There are too many people that I should thank, and apologize to, for all they have done for me, and all I have done to them. I hope you know who you are. As for my offline activities … well, hopefully, I will see you around!

The Epiphany of the Paragraph

To have gathered from the air a live tradition…
this is not vanity.

Ezra Pound

This weekend I had one of those moments of clarity that changes nothing. It was merely (and literally) just another case of a middle-aged man discovering that he had been speaking prose all his life. Or, in my case, teaching prose for the past twenty years.

When I was younger, I thought I was a philosopher, first of mind, then of language, finally of science. But at some point I realized that if I had a contribution to make to modern scholarship it lay in helping people master the art of academic writing. More precisely, I could help people write down what they know for the purpose of discussing it with other knowledgeable people. There are times when I think this still makes me a philosopher, working in a tradition that can be traced back, through Bolzano and Kierkegaard, to Kant, and then forward to Wittgenstein and Heidegger, through Feyerabend and Kuhn, Foucault and Derrida, back up to the present day. But it is unlikely that I will ever make a serious contribution to those traditions. I am a writing consultant, not a scholar.

But even in that humble role, I fear, I sometimes cut a disappointing figure. After all, I am strangely aloof to style manuals and author guidelines; I eschew any authority to tell you how to get published or succeed as a scholar. (I don’t even like to tell students how to pass their exams.) I’m happy to talk about it, but I don’t have the one simple trick to how to “get things done in academia.” After all, I am not a successful writer myself. I defer to those who do publish in the so-called “top journals” for advice on how to satisfy your reviewers. My goal is to help you become a better writer.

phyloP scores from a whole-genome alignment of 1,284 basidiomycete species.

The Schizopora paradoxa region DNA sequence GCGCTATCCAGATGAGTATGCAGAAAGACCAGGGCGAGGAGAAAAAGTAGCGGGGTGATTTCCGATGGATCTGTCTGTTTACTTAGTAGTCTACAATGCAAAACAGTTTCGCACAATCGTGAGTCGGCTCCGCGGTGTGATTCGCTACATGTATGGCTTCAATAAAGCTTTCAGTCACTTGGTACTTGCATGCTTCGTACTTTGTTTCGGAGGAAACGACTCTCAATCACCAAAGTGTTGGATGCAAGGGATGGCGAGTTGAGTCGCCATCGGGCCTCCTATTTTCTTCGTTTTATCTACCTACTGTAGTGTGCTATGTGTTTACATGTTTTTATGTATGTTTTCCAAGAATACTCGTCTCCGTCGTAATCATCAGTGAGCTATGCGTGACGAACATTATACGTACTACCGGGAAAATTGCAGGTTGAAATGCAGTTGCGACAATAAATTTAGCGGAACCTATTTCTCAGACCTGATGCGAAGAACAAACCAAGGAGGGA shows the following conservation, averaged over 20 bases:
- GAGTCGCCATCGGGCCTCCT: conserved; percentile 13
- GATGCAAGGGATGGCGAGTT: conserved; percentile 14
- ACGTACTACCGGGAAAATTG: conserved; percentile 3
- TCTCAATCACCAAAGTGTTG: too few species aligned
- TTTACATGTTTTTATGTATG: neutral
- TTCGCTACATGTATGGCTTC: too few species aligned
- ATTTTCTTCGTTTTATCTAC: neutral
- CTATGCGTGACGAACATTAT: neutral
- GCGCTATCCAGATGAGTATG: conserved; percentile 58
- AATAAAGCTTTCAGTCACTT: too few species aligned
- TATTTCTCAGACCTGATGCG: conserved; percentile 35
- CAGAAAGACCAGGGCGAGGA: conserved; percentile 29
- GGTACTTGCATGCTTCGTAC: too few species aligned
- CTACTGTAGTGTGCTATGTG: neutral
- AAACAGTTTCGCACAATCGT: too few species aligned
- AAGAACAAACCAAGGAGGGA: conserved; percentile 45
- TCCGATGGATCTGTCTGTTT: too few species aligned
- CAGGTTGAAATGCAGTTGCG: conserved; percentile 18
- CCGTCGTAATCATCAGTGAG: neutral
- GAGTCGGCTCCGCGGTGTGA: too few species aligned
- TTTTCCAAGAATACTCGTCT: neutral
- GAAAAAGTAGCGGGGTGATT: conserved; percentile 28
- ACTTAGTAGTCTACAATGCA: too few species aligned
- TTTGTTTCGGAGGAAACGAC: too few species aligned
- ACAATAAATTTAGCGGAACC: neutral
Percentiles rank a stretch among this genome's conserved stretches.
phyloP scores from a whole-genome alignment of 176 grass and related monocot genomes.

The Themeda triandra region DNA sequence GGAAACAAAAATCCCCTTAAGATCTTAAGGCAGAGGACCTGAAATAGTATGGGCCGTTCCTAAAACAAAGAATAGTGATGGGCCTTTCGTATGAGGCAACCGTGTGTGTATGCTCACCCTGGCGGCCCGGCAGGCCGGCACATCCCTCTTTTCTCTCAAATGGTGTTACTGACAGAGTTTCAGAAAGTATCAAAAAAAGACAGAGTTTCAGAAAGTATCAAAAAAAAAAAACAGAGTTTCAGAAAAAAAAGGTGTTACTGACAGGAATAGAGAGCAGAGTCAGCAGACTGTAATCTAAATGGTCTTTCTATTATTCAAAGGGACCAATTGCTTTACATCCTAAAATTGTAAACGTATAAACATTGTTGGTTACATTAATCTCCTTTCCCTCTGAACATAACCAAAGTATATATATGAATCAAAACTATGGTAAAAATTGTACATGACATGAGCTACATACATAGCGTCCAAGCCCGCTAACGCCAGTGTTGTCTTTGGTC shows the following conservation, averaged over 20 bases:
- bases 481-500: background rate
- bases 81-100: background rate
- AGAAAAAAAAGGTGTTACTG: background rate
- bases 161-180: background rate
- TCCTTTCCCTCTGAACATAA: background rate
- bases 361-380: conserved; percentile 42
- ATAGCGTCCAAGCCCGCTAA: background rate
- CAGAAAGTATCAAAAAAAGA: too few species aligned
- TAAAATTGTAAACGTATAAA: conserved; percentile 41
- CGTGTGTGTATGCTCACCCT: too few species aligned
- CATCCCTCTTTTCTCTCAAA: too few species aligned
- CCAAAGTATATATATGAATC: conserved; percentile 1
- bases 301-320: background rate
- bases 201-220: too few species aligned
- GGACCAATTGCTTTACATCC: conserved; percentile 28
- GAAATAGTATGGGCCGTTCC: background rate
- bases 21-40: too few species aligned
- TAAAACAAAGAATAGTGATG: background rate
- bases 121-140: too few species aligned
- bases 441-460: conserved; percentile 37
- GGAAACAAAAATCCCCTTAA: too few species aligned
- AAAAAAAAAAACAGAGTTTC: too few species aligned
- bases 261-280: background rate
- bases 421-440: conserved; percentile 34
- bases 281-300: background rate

What use is that? you may ask. This is the substance of my little epiphany this weekend. Over the years, I have increasingly focused on the paragraph as the unit of composition for scholarly prose. I have defined this unit as (1) at least six sentences and at most two-hundred words that say one thing and support, elaborate, or defend it, and which constitutes (2) about half a page of prose and (3) one minute of a reader’s attention. I strongly believe that any scholar worth their tenure is able to compose a coherent prose paragraph, thus defined, about anything they know, and feel entitled to assume that they know a great many things. Writing papers and chapters and monographs is really just a matter of arranging a series of such paragraphs in a plausible order. If you can write a good paragraph, you have the writing skills you need to succeed in scholarship.

I emphasize writing skills, but that isn’t the whole of it, of course. I don’t know if you have the knowledge or the intelligence, the cunning, the courage, or the compassion that is required to survive (i.e., not “perish”) in the modern university. (I do have some sense of how hard it is.) Just because you can write a paragraph doesn’t mean you should; and just because you can’t doesn’t mean you’ll never pretend to. Careers are complicated, and nobody is perfect. But you will never regret the effort you made to develop the ability to compose a coherent prose paragraph in twenty or thirty minutes. This ability is the foundation of your confidence as a scholar among your peers. It is the basis of your discipline.